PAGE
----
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Protein Concentrates Carbon Dioxide In Algae

April 9, 2009

Increasing levels of carbon dioxide in the atmosphere are a concern to many environmentalists who research global warming.

The lack of atmospheric carbon dioxide (CO2) concentration, however, actually limits the growth of plants and their aquatic relatives, microalgae.

For plants and microalgae, CO2 is vital to growth. It fuels their photosynthesis process that, along with sunlight, manufactures sugars required for growth.

CO2 is present in such a limiting concentration that microalgae and some plants have evolved mechanisms to capture and concentrate CO2 in their cells to improve photosynthetic efficiency and increase growth.

An Iowa State University researcher has now identified one of the key proteins in the microalgae responsible for concentrating and moving that CO2 into cells.

“This is a real breakthrough,” said Martin Spalding, professor and chair of the department of genetics, development and cell biology. “No one had previously identified any of the proteins that are involved in transporting CO2 in microalgae.”

The main protein that Spalding and his team have identified that is responsible for transporting CO2 is called HLA3.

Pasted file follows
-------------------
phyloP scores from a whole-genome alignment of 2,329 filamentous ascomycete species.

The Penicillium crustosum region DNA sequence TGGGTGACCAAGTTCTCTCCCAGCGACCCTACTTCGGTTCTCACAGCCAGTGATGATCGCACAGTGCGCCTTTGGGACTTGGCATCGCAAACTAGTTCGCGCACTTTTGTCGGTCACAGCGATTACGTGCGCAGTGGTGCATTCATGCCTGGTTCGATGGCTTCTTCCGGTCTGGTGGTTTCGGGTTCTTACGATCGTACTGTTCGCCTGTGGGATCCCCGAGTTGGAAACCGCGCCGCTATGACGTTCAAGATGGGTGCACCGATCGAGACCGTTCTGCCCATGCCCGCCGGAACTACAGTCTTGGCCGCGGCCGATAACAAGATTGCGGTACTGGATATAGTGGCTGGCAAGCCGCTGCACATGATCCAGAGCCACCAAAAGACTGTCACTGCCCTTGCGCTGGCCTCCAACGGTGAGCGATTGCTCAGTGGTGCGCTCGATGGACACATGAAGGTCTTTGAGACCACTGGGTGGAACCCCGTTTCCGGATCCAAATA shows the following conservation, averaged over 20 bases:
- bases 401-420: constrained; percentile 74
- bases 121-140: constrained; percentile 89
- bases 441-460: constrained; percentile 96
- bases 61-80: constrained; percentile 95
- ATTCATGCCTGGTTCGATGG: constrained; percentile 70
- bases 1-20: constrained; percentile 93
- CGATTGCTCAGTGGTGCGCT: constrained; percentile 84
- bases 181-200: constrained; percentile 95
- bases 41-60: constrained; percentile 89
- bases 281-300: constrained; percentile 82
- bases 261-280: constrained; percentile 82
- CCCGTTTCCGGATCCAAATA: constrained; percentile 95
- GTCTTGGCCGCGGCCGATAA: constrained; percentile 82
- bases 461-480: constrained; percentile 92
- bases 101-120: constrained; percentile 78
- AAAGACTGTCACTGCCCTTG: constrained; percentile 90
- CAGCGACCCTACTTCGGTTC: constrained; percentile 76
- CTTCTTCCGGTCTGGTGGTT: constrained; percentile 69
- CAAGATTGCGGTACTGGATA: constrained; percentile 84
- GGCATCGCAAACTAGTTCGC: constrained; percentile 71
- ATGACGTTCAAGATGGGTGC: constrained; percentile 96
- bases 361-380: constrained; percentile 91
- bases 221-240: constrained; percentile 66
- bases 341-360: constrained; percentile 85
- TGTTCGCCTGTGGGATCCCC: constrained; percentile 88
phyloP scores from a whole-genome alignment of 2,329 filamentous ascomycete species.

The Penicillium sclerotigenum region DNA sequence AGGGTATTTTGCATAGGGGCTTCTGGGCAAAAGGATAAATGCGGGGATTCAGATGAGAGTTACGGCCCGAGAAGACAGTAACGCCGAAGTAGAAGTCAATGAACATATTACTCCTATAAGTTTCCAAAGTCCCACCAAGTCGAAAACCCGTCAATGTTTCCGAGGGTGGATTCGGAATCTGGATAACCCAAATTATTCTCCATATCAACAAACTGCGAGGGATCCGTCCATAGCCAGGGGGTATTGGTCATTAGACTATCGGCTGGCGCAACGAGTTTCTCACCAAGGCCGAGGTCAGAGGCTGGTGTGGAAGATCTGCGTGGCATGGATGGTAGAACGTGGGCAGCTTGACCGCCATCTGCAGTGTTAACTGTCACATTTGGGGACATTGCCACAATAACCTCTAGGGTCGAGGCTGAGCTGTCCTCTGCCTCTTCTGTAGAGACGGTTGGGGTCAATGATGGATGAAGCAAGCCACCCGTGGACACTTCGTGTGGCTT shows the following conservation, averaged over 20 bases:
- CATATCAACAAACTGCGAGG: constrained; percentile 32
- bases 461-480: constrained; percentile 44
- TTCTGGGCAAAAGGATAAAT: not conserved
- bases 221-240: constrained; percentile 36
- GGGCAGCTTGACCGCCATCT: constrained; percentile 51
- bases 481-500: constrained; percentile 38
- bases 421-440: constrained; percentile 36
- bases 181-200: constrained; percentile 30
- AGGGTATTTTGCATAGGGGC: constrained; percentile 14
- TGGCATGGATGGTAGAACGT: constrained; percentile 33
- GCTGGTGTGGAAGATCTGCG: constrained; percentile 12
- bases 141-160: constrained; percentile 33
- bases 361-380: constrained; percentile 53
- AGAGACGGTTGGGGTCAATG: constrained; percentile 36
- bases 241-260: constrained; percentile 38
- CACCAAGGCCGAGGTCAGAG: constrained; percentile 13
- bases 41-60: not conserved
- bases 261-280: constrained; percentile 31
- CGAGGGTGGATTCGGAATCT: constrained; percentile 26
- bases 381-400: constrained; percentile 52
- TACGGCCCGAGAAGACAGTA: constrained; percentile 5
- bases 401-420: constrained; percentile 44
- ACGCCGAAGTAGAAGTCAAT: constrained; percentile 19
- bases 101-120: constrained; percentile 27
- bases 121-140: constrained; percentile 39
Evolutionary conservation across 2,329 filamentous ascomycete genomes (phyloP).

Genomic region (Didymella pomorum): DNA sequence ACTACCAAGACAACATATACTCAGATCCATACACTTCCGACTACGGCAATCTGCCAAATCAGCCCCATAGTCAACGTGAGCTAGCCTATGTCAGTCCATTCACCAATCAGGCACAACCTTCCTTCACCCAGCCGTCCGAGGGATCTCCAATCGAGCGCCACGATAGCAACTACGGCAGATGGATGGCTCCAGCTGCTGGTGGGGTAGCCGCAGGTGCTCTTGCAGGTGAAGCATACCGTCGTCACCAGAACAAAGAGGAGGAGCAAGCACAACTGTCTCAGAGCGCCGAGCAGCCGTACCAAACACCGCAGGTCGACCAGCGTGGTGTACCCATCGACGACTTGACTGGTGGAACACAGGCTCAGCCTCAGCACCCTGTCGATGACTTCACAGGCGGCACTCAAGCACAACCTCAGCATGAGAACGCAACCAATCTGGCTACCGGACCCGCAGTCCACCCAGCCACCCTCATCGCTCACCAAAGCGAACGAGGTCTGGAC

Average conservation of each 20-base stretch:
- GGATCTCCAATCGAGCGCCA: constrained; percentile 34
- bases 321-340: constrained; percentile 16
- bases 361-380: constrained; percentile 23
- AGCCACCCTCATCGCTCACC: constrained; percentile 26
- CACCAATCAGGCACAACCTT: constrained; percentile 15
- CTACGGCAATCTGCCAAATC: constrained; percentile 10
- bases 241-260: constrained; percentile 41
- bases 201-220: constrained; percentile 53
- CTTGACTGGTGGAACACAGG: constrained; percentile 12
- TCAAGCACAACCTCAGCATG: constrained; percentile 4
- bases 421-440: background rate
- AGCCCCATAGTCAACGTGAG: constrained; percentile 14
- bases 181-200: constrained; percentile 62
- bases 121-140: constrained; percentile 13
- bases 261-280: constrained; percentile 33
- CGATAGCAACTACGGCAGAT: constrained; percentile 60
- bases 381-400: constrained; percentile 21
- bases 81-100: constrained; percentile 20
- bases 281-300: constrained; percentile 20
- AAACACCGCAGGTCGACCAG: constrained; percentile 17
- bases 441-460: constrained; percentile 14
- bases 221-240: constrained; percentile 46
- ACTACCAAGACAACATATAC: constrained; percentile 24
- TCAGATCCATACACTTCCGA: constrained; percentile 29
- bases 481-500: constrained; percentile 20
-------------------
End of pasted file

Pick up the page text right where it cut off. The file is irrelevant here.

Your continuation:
The research by Spalding; Deqiang Duanmu, a graduate student in Spalding’s department; and Amy Miller, Kempton Horken and Donald Weeks, all from the University of Nebraska, Lincoln; is published in the current issue of the journal Proceedings of the National Academy of Sciences of the United States of America.

Now that the HLA3 protein has been identified, Spalding believes there are several possibilities to use the gene that encodes this protein.

The recent explosion of interest in using microalgae for production of biofuels raises the possibility of increasing photosynthesis and productivity in microalgae by increasing expression of HLA3 or other components of the CO2 concentrating mechanism, according to Spalding.

Since all plants need CO2 to thrive, introducing the HLA3 gene into plants that do not have the ability to concentrate CO2, could help those plants grow more rapidly.

Spalding says several plants would be candidates for the HLA3 protein.

“One of the things we’ve been working on is the prospect that we may be able to take components of the CO2 concentrating mechanism for microalgae, such as this HLA3, and put it into something like rice and improve photosynthesis for rice,” said Spalding.

Rice and other commodity crops such as wheat and soybeans do not have any CO2 concentrating mechanism.

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